H.R. Khanna, J.
1. This appeal by special leave is directed against the judgment of Bombay High Court whereby that court set aside an order of acquittal made against the appellant in two cases and directed the trial magistrate to proceed with those cases in accordance with law.
2. Parmanand Jhaveri respondent No. 1 filed two complaints before the court of the Presidency Magistrate Girgaum against Ramesh Chandra J. Thakkar appellant and B. K. Shah on the allegation that the two accused persons had committed offences Under Section 420 Indian Penal Code and Section 13 of the Maharashtra Ownership of Flats (Regulation of the Promotion of Construction, Sale, Management and Transfer) Act, 1963 (Act 45 of 1963) (hereinafter referred to as the Maharashtra Act). In one of the complaints it was stated that the accused had agreed to sell two flats to the complainant, while in the second complaint there was a similar allegation regarding agreement on the part of the accused to transfer a third plot. The agreement, it was stated, had been entered into on February 11, 1967 and the possession of the flats was to be delivered to the complainant on December 31, 1967. According further to the complainant, the accused persons in spite of having received Rs. 28,000 from him had not delivered possession of the flats to the complainant. B. K. Shah accused could not be traced and the two complaint cases proceeded only against the appellant. The following charges were framed against the appellant on April 2, 1970 :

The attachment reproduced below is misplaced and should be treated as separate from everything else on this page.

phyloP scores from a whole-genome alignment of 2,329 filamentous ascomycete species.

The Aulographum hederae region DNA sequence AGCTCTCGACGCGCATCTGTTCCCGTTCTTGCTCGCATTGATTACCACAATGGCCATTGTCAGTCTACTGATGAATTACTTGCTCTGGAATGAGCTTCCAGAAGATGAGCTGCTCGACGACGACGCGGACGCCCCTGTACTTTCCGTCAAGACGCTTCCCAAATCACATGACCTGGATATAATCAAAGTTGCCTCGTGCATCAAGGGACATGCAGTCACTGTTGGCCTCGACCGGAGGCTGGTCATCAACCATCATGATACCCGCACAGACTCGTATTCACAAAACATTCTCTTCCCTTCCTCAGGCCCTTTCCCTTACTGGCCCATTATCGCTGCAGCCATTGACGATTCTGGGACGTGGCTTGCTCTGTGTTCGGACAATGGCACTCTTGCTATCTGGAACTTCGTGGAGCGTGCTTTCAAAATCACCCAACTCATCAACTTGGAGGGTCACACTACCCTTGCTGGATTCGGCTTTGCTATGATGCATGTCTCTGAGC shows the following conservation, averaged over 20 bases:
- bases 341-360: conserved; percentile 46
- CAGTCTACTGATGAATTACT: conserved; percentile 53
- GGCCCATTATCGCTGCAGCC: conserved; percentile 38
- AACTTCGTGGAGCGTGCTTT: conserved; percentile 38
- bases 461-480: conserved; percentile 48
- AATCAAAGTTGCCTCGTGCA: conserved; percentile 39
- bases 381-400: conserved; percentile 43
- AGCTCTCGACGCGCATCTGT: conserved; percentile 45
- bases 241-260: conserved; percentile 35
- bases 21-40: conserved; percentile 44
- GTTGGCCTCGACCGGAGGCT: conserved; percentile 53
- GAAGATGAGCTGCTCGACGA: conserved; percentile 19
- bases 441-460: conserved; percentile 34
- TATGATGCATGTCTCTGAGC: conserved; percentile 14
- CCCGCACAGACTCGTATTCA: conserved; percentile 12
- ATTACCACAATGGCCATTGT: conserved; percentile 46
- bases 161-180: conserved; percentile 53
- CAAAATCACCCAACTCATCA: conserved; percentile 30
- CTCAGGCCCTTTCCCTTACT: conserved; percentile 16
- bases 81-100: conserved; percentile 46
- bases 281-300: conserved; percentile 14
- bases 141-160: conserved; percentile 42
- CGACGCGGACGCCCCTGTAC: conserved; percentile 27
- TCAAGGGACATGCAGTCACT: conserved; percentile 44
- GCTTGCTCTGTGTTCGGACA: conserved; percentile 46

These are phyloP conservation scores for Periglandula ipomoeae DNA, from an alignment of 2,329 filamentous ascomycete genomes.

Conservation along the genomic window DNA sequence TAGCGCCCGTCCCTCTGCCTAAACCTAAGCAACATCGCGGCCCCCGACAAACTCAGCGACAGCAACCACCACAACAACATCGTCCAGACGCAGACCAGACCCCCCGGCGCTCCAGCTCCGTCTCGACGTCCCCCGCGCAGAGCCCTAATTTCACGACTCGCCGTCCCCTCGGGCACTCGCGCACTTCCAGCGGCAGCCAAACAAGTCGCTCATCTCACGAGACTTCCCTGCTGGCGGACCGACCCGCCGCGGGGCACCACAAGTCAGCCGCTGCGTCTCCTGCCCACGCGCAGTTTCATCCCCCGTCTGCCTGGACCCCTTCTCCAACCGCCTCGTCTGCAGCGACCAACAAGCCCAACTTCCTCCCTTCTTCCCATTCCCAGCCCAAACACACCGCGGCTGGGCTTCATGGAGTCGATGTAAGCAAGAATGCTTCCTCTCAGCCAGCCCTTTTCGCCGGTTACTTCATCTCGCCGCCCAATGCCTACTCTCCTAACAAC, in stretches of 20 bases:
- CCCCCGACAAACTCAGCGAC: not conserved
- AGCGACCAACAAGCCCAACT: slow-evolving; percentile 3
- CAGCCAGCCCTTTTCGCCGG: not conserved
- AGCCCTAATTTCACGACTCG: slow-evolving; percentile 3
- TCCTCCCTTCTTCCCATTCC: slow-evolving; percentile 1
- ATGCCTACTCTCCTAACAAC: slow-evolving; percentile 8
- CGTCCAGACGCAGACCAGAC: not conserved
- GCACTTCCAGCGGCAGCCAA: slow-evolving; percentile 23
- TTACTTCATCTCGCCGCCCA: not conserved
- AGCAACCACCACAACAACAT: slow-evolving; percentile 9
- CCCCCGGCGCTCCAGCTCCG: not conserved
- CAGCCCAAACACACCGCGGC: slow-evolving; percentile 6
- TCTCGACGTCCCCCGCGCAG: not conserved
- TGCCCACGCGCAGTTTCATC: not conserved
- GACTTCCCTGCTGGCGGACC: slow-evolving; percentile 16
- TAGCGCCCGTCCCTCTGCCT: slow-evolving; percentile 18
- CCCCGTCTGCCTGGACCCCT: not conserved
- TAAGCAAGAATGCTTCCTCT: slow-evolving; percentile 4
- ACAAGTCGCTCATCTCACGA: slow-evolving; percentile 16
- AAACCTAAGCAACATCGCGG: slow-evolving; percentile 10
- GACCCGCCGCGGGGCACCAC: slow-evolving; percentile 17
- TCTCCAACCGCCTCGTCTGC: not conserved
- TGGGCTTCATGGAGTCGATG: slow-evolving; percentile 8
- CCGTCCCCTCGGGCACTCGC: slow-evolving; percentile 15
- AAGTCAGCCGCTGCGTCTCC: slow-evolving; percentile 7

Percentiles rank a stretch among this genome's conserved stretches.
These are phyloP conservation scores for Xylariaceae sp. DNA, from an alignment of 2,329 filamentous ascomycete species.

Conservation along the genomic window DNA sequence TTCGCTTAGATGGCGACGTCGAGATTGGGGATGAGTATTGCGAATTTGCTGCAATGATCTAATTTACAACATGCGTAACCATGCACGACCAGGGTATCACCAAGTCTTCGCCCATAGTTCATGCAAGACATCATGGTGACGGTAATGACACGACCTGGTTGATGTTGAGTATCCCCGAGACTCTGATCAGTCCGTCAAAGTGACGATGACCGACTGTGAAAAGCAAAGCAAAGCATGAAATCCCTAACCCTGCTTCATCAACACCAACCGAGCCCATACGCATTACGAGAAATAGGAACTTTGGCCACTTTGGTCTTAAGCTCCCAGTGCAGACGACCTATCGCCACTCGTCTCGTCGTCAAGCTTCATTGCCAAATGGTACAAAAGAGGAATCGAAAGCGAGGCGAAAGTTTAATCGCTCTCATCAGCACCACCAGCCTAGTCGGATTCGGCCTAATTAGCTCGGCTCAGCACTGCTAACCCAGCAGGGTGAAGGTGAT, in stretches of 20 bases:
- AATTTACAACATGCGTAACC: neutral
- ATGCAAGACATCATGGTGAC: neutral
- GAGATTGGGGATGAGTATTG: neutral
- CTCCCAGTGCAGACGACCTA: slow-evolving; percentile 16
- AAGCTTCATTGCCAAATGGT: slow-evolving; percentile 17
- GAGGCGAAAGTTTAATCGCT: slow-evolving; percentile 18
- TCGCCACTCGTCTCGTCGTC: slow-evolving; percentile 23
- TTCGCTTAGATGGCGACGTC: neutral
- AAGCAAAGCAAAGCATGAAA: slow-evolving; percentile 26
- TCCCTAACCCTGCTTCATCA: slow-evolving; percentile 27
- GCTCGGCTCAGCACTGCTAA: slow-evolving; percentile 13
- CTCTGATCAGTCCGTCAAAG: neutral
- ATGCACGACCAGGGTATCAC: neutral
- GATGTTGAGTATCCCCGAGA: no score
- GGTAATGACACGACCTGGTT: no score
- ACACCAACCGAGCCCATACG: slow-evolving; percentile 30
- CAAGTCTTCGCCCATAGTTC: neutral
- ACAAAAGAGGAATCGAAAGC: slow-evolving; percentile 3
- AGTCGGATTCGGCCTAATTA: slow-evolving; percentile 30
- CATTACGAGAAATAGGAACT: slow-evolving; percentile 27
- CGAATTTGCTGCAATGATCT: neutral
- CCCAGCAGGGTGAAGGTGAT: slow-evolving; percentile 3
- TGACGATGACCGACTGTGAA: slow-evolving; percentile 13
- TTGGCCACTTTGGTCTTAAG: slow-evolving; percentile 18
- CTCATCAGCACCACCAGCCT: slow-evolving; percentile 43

I...do hereby charge you : . .
(1) Failed to make full and true disclosure of the nature of his title to the land on which he in tended to construct the flats;
(2) Failed to get the written agreements in respect of flats registered under the Indian Registration Act.
(3) That you induced the complainant to part with Rs. 28000 on false and dishonest representation that you would construct flats at Malad and give him three flats of certain area in his possession; and thereby committed an offence punishable Under Section 3 and 4 R/W. Section 13-14 Maharashtra Ownership Flats Act and Section 420 of the Indian Penal Code and within my cognisance.
On April 30, 1970 after some evidence had been recorded, the trial magistrate passed the following order:
The parties at this stage put in an agreement whereby the accused undertakes to do certain things within a certain period and on such undertaking the complainant does not wish to proceed with the trial. The accused agreed to the agreement and the case is compounded and accused acquitted.
3. On August 17, 1970 respondent No. 1 filed an application before the trial magistrate stating that though the appellant had undertaken to deliver possession of the flats by a certain date or to pay back the amount in cash, the said undertaking had not been fulfilled. Prayer was made that action be taken against the appellant for contempt of court. The trial magistrate passed an order on January 25, 1971 wherein it was stated that the appellant had gone back on his undertaking given to the court and as such was guilty of contempt of court. The magistrate accordingly directed that papers be sent to the High Court for appropriate action against the appellant.
4. When the matter came up before the High Court, the learned judges constituting the Division Bench took the view that it was not a fit case in which action under the Contempt of Courts Act was called for against the appellant. At the same time, the learned judges took the view that it was a fit case in which the order of acquittal made against the appellant should be set aside. Before that, on an earlier date of hearing, notice had been given to the appellant to show cause why the order of acquittal should not be set aside. The High Court consequently set aside the order of acquittal and directed the trial magistrate to proceed with the trial in both the complaint cases from the stage at which respondent No. 1 had been persuaded to not press the complaints.